All isolates of F. verticillioides and F. subglutinans were obtained from infected spikes, whereas five strains of F. proliferatum were isolated from infected spikes and the seven from infected root and crown. Members of FFSC were also molecularly distinguished using specific primers. The primers PRO1/2, VER1/2, and SUB1/2 produced DNA fragments of 585, 578, and 631 bp in all isolates of F. proliferatum, F. verticillioides, and F. subglutinans, respectively (Fig. 1–3).

PCR assays were also used to identify the chemotypes of all FFSC isolates. The expected PCR product for FUM1 (183 bp) was amplified in all PCR reactions. Eleven isolates belonging to F. proliferatum (seven isolates), F. verticillioides (three isolates), and F. subglutinans (one isolates), isolated from infected spike samples were identified as the potential fumonisin producers (Fig. 4). The highest amount of fumonisin producing isolates was observed in Sarpol–e Zahab (25%) and Bisotun (25%) regions of Kermanshah province (Table 2). Frequencies of the potential mycotoxigenic isolates are given in Table 2. The HPLC analysis of infected spike samples gave no positive results and fumonisin B1 and B2 were not detected.

Fig. 1. PCR products (585 bp) obtained with specific primer pairs PRO1/2 from 10 isolates of F. proliferatum. Lane M: GeneRuler 1 kb DNA Ladder. 1 = FFSC razi1 weed, 2 = FGSC razi2 weed, 3 = FFSC razi1 weed, 4 = FFSC razi1 weed, 5 = FFSC razi1 weed, 6 = FFSC razi1 weed, 7 = FFSCrazi1weed, 8= FFSC razi1 weed, 9= FFSC razi1 weed, 10 = F. verticillioides, 11 = FFSC razi10 weed.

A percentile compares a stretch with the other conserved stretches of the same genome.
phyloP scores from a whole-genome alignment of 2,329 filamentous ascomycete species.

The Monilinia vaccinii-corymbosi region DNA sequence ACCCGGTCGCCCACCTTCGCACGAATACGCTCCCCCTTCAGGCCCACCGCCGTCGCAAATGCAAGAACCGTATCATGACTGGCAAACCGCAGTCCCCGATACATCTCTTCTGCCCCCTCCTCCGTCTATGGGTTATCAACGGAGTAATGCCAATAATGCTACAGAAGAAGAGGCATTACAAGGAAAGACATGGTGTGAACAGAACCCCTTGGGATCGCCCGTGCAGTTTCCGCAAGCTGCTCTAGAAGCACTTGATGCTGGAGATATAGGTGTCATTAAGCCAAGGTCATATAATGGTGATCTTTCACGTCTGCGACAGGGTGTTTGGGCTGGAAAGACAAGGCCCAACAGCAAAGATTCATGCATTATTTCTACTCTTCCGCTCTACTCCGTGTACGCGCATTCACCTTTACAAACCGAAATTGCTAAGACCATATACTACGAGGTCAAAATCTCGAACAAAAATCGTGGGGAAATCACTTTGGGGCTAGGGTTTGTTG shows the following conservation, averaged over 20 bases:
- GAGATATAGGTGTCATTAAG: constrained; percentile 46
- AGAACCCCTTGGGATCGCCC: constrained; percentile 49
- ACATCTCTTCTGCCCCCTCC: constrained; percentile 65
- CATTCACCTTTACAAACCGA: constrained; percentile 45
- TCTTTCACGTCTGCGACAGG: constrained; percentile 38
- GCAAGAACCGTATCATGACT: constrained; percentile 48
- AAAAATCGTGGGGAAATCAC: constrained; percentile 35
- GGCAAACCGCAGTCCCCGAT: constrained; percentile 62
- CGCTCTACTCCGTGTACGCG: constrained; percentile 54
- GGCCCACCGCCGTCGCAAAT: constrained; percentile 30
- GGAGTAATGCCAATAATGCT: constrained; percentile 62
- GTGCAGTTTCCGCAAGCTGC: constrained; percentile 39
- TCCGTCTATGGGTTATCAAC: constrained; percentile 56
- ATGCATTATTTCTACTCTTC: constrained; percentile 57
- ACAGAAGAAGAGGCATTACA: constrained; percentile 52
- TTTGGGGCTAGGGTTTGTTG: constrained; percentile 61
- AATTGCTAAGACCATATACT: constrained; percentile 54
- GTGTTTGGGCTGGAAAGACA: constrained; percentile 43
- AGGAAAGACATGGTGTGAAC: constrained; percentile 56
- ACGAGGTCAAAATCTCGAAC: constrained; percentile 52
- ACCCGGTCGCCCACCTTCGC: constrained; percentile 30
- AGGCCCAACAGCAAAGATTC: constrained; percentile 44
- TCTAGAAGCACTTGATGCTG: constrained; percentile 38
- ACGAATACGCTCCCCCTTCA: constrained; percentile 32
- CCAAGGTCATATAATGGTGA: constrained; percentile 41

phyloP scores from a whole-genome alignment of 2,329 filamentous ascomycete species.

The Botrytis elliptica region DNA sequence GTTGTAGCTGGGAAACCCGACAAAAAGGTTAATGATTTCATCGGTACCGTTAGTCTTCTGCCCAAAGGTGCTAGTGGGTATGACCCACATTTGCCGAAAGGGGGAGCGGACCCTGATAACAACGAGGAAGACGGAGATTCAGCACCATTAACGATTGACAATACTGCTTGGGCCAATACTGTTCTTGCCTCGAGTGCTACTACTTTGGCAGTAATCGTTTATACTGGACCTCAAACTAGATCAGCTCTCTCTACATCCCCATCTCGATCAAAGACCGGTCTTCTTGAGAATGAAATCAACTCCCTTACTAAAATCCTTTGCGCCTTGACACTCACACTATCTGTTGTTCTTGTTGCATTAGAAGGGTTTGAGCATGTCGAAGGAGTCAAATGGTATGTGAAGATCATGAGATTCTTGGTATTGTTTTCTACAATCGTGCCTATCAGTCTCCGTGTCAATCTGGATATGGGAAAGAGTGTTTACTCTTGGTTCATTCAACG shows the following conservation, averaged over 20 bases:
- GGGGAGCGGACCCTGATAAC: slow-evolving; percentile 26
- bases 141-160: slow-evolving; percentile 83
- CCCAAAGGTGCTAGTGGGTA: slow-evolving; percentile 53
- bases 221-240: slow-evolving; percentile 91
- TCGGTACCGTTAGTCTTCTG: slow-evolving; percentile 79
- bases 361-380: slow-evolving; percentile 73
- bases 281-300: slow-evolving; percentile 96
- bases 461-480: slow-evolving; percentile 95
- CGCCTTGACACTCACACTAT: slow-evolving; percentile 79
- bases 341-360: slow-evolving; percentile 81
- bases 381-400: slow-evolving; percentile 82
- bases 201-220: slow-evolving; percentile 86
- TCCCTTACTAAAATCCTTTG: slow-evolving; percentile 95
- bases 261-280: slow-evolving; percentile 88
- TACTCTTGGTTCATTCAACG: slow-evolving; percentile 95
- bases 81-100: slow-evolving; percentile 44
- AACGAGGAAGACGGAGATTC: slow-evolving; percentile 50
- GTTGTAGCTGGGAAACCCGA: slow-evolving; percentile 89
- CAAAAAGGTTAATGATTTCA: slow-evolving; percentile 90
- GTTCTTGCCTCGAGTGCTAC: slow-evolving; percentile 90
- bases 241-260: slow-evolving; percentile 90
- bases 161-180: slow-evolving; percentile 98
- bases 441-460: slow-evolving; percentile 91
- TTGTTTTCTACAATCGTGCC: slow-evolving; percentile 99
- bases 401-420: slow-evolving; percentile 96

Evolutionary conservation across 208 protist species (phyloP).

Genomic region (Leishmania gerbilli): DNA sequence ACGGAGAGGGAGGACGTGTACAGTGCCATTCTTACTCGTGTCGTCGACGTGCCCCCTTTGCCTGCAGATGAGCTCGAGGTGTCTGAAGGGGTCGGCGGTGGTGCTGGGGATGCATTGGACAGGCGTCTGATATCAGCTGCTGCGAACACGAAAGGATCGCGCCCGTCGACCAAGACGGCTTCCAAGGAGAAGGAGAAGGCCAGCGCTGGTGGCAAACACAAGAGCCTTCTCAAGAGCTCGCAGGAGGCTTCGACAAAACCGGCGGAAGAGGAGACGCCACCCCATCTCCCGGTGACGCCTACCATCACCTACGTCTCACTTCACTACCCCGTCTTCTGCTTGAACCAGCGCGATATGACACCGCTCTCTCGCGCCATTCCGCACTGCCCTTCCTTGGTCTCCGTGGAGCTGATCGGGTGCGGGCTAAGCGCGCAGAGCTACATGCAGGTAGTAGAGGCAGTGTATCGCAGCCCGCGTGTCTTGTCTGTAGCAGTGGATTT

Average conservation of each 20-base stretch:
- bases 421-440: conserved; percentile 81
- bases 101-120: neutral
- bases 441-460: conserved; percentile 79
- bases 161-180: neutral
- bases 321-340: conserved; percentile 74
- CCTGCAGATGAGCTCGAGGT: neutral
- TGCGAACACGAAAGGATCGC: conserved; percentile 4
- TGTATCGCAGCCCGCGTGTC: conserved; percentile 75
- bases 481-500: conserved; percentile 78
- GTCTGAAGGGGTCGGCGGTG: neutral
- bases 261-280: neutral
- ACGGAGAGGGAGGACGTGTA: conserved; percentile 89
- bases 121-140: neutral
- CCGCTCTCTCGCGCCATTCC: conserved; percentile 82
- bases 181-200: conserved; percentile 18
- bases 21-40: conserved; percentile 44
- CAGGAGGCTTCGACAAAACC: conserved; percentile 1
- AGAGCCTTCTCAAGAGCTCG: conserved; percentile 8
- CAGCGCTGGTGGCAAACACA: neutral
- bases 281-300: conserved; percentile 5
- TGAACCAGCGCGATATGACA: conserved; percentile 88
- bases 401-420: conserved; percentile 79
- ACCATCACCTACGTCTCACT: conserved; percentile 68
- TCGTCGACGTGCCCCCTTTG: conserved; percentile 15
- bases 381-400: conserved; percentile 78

Fig. 2. PCR products (575 bp) obtained with specific primer pairs VER1/2 from seven isolates of F. verticillioides. Lane M: GeneRuler 1 kb DNA Ladder. 1 = FFSC razi11 weed, 2 = FFSC razi12 weed, 3 = FFSC razi13 weed, 4 = FFSC razi14 weed, 5 = FFSC razi15 weed, 6 = FFSC razi16 weed, 7 = FFSC razi17 weed, 8 = F. proliferatum.

Fig. 3. PCR products (631 bp) obtained with specific primer pairs SUB1/22 from five isolates of F. subglutinans. Lane M: GeneRuler DNA Ladder Mix, 100 to 10,000 bp. 1 = F. proliferatum, 2 = FFSC razi18 weed, 3 = FFSC razi19 weed, 4 = FFSC razi20 weed, 5 = FFSC razi21 weed, 6 = FFSC razi22 weed.

Fig. 4. PCR detection of the fumonisin–producing isolates of FFSC using the specific primer pairs FUM1 F/FUM1R. Lane M: GeneRuler DNA Ladder1 = FFSC razi1 weed, 2 = FGSC razi3 weed, 3 = FFSC razi5 weed, 4 = FFSC razi6 weed, 5 = FFSC razi7 weed, 6 = FFSC razi8 weed, 7 = FFSC razi9 weed, 8 = FFSC razi10 weed, 9 = FFSC razi12 weed, 10 = FFSC razi14 weed, 11 = FFSC razi16 weed, 12 = FFSC razi19 weed.

DISCUSSION

Fusarium head blight (FHB), a destructive disease of the gramineous plants is caused by several Fusarium species (Goswami & Kistler 2004). Members of the F. fujikuroispecies complex, especially F. proliferatum, F. verticillioides, and F. subglutinans, are the most prevalent species involved in Fusarium head blight and root rot of gramineous plants (Goswami & Kistler 2004, 2005; Logrieco et al. 1995, 2002; Goswami & Kistler 2004) ,which was the aim of the present study.